Reward for information that
leads to capture: 10,000 bits

There in the center of the poster was a near-perfect image of her head in profile, along with her “cutie mark” beside it. Both were perfect in every detail, or at least they would’ve been before she changed her hair.

I don’t understand—they know my name? Had she been watched somehow? Maybe the room she’d arrived in had been full of cameras. Or worse, maybe this place had agents on the other side. Maybe they’d known about her desire to explore beyond the portal, and had been waiting for her this entire time.

It doesn’t make sense. I didn’t do that much! She had broken an old stairwell, and stolen a piece of clothes. Was that really worth putting up wanted posters and filling the city with soldiers? Soldiers that… weren’t even competent enough to tell she was the same person, once she dressed a little differently and changed her hair.

I shouldn’t get overconfident. I need to get out of here. The ponies didn’t seem to have some of the basics of modern life. No one she’d asked knew what a “phone” was, and they seemed to think that it was normal for light to flicker. Maybe if she got far enough from this city, they wouldn’t have heard of her. I need a new name to go with this new face. And maybe a tattoo artist for the cutie mark.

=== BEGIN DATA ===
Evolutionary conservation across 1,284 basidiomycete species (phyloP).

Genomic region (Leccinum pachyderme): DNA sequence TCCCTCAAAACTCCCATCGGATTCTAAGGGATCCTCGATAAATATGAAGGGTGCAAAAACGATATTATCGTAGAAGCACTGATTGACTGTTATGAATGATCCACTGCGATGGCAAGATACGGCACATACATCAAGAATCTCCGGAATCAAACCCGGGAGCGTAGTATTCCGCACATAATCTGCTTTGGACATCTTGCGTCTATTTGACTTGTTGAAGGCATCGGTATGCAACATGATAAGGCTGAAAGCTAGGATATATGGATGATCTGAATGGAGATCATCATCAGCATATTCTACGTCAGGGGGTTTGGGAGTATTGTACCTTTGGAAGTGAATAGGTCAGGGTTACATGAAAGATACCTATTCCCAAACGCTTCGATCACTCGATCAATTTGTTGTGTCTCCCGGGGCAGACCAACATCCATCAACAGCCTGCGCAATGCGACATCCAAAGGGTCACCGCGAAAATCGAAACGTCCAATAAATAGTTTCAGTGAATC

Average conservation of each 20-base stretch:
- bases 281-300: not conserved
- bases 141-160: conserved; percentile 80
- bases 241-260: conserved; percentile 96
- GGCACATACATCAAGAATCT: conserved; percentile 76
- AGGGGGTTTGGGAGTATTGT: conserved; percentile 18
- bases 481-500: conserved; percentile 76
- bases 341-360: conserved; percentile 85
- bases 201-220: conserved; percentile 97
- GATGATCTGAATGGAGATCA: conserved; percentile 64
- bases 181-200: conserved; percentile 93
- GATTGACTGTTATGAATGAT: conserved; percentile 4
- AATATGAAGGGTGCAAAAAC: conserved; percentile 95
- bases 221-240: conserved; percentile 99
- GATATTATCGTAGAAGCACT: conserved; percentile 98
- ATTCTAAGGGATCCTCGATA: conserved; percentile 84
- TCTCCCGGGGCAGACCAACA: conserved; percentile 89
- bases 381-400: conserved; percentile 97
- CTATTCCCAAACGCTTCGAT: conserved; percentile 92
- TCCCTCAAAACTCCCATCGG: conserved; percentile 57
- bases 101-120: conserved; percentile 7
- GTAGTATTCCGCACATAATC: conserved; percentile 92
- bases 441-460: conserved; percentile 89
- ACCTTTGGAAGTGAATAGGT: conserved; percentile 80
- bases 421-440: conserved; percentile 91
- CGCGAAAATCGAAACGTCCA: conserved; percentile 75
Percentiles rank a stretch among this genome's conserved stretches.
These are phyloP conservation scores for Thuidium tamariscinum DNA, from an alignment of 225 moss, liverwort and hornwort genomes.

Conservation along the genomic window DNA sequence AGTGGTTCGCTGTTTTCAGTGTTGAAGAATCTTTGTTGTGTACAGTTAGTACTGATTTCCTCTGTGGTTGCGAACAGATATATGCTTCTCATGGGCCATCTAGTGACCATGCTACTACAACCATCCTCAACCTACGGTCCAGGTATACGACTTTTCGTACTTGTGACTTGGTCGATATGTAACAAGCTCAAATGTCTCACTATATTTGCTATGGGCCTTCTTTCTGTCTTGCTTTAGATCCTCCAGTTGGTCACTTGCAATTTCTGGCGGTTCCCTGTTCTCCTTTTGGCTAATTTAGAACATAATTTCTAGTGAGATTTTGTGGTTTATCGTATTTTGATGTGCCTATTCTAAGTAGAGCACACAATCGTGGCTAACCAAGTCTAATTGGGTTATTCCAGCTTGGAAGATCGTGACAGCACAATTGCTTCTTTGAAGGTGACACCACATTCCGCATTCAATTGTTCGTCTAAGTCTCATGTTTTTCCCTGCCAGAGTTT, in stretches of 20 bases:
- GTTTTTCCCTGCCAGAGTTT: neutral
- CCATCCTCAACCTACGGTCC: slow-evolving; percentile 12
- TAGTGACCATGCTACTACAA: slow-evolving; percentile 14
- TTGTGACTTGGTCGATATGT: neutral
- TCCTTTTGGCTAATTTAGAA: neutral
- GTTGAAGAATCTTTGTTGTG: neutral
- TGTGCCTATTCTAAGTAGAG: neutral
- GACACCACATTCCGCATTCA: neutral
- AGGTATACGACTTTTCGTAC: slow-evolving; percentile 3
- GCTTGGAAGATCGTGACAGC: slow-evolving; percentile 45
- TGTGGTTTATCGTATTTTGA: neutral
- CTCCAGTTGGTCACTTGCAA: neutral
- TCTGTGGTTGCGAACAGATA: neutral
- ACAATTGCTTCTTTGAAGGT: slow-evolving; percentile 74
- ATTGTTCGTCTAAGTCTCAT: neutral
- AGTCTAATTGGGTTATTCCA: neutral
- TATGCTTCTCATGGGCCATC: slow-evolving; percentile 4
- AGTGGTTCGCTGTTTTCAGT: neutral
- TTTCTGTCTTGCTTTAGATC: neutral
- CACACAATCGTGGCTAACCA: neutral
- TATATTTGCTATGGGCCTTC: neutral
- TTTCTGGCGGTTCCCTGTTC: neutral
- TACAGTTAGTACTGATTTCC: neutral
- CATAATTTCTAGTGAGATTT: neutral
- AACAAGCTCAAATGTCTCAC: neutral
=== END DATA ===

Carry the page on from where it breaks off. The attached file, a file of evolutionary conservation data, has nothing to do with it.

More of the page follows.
Sunset checked to see if anyone was looking, then ripped the poster off the wall with her mouth. She tucked it away quickly, into the ample extra space left by the jewelry she wouldn’t be carrying around anymore.

But now she had another problem: how to escape the city? Canterlot in this world was a cliffside settlement, with no connection to the valley below that she could see.

Sunset found her way to the railing on the lower level, where she hoped she might get a better view. Maybe there would be more gondolas, all the way to the valley floor below.